I remember exactly how I felt when my first business went under.
It was over seven years ago, but the disbelief followed by sadness and angst and more than a little anger at myself and my own ineptitude is still a very clear memory. It’s sharp like the tangy taste of metal or the lingering scent of a pungent spice. To have such failure follow such success was almost more than I could bear at the time, and to this day I cringe a little any time I think about it.
I remember what it was like the first time I fell in love.
All the negative aspects of the world disappeared, and although life was not ideal, that one facet was impossibly so. I experienced a flavor of happiness I had never tasted before, and ever since the aftertaste has been recalled by the love I’ve felt for others. Though like a plunge into a cold pool, the second and third jumps are never quite as shocking as the first.
I’m fortunate to have an uncountable number of memories, some good, some bad, most somewhere in between the two extremes, and to have the ability to relive those moments when I need them, whether I feel that need consciously or they pop into my present unannounced, bringing with them the dust of a different version of myself and a world that no longer exists.
I value these memories, these moments in time, captured in brain-amber, more than anything else in the world. Because as soon as the present has occurred, it’s filed away for a future version of myself to flick through and peak at. To organize and filter and learn from, if I’m really on the ball.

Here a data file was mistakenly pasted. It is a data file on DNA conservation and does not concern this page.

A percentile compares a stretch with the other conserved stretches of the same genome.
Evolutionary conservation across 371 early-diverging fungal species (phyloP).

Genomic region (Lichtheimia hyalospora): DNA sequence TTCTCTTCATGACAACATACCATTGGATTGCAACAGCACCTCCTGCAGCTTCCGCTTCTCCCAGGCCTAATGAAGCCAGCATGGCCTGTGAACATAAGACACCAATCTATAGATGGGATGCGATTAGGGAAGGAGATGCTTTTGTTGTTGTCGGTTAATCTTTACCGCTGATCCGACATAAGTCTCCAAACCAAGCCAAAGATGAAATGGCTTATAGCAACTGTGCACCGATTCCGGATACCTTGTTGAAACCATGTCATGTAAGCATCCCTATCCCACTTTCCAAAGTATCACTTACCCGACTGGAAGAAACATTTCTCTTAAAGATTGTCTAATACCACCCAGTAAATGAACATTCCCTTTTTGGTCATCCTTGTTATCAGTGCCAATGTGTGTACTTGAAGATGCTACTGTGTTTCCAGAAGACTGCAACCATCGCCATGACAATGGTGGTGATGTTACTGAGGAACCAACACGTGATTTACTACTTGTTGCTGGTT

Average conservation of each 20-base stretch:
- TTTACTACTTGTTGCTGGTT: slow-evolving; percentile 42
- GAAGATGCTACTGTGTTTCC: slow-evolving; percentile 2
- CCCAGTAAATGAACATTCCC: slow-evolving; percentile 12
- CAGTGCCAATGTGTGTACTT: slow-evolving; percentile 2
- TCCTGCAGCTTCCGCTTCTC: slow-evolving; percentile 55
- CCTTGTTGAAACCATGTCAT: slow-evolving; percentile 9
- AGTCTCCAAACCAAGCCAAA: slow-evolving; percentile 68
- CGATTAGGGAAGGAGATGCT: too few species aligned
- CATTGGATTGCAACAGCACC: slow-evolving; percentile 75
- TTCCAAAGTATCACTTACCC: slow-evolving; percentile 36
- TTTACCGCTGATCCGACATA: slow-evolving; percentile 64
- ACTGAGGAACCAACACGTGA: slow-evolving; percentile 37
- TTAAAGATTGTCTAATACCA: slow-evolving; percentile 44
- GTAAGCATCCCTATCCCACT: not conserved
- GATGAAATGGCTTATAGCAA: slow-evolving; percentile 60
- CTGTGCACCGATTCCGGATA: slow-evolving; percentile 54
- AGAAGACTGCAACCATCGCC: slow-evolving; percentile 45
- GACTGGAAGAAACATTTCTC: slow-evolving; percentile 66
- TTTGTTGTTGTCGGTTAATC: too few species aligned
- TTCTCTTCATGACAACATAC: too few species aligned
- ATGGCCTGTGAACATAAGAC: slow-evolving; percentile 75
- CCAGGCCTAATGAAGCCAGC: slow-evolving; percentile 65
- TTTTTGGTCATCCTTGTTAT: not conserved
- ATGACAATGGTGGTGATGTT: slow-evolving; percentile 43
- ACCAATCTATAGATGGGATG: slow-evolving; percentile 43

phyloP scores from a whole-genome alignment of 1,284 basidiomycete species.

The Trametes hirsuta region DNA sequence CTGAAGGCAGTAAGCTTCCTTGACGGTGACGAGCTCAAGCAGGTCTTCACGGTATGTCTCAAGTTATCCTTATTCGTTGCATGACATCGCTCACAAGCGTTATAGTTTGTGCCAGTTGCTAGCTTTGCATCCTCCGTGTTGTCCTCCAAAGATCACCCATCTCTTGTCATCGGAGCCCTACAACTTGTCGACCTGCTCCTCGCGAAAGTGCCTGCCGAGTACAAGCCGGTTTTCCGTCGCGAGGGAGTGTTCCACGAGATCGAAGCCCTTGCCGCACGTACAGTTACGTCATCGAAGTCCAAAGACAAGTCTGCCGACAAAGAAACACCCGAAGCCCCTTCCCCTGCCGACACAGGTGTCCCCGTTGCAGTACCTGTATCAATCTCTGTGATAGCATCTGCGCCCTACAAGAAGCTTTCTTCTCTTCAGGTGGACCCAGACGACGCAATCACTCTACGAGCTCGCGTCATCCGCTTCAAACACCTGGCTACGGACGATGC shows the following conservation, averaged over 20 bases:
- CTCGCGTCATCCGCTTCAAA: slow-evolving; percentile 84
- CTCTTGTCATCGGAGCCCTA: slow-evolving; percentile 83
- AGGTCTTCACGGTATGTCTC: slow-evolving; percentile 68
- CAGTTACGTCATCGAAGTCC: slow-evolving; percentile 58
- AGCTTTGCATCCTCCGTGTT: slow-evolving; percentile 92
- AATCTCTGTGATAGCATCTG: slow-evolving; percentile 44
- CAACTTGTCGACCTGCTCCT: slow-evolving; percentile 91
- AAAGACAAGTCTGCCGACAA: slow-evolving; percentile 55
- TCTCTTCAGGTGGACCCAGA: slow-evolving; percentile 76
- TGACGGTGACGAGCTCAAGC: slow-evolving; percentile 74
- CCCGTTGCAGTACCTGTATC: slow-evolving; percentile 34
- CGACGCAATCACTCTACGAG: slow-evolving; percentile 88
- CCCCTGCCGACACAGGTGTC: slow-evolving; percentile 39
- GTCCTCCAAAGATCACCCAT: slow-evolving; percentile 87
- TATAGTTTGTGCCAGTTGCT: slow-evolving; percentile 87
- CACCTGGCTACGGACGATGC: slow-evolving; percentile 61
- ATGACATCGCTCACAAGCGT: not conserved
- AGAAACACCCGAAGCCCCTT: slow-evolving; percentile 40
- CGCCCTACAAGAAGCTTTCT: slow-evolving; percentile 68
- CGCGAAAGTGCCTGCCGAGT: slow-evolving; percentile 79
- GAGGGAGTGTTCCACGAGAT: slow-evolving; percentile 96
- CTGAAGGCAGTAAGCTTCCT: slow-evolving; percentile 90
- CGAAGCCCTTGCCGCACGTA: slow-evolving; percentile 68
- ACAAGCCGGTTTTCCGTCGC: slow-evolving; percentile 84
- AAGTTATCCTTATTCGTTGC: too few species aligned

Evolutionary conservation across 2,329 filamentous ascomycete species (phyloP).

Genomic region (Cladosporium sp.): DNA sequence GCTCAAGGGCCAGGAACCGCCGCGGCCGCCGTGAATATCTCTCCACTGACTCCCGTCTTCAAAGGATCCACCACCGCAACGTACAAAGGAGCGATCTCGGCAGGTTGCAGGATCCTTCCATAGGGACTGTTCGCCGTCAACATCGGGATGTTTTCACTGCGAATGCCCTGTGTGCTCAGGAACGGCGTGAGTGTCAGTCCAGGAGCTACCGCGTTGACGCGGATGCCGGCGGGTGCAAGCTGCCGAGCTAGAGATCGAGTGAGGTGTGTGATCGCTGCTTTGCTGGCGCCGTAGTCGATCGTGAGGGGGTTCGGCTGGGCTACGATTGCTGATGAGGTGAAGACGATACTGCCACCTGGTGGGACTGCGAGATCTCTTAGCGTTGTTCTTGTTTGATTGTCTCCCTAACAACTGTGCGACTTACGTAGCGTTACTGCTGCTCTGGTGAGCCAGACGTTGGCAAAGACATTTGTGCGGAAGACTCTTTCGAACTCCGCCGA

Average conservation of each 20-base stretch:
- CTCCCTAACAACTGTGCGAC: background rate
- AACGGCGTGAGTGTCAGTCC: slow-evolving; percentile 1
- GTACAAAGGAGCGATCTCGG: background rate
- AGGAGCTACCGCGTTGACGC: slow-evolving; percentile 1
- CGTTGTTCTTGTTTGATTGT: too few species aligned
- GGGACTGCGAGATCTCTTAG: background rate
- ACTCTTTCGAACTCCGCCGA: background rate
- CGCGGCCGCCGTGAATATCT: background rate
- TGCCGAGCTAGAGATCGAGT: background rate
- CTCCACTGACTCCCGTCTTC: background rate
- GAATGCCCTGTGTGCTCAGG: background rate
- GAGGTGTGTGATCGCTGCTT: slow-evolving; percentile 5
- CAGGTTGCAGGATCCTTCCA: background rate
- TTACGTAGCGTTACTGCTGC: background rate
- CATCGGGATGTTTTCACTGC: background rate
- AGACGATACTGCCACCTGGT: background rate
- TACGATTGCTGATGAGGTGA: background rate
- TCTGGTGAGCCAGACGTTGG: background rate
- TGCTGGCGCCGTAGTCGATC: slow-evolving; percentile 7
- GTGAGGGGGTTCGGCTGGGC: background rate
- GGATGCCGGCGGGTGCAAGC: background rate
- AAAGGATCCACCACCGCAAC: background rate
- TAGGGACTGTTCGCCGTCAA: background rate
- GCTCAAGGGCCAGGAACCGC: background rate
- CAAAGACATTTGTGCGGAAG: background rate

Your memories are a series of ‘nows,’ the secret to perpetual existentialism. It’s a library you build over the span of your lifetime, and the books you shelve are made up of textures, tastes, upswings and depressions, tightly clutched secrets, and quiet moments with yourself, your pets, your lovers, or your best friends.
Holidays and other milestones make for excellent organizational systems. Take the time to step back and really inhale every moment. Sponge up who you are now and the life you’re living. It could all change in a second or it could slowly evolve over a span of decades.
Either way, you’ll want to remember the good and bad of here and now, so that someday you can fully appreciate the ups and downs of there and then.
Update: February 25, 2017
It’s not easy cataloging all that happens to you for easy recall, later. I find that attaching moments to larger contexts helps: I met this person while I was living in this city, I wrote that book while I was dating this person, and so on. But it’s still imperfect.
I’d love to live forever, but I’d love even more to live forever and to be able to remember it all, and recall all the moments of my life with crystal clarity.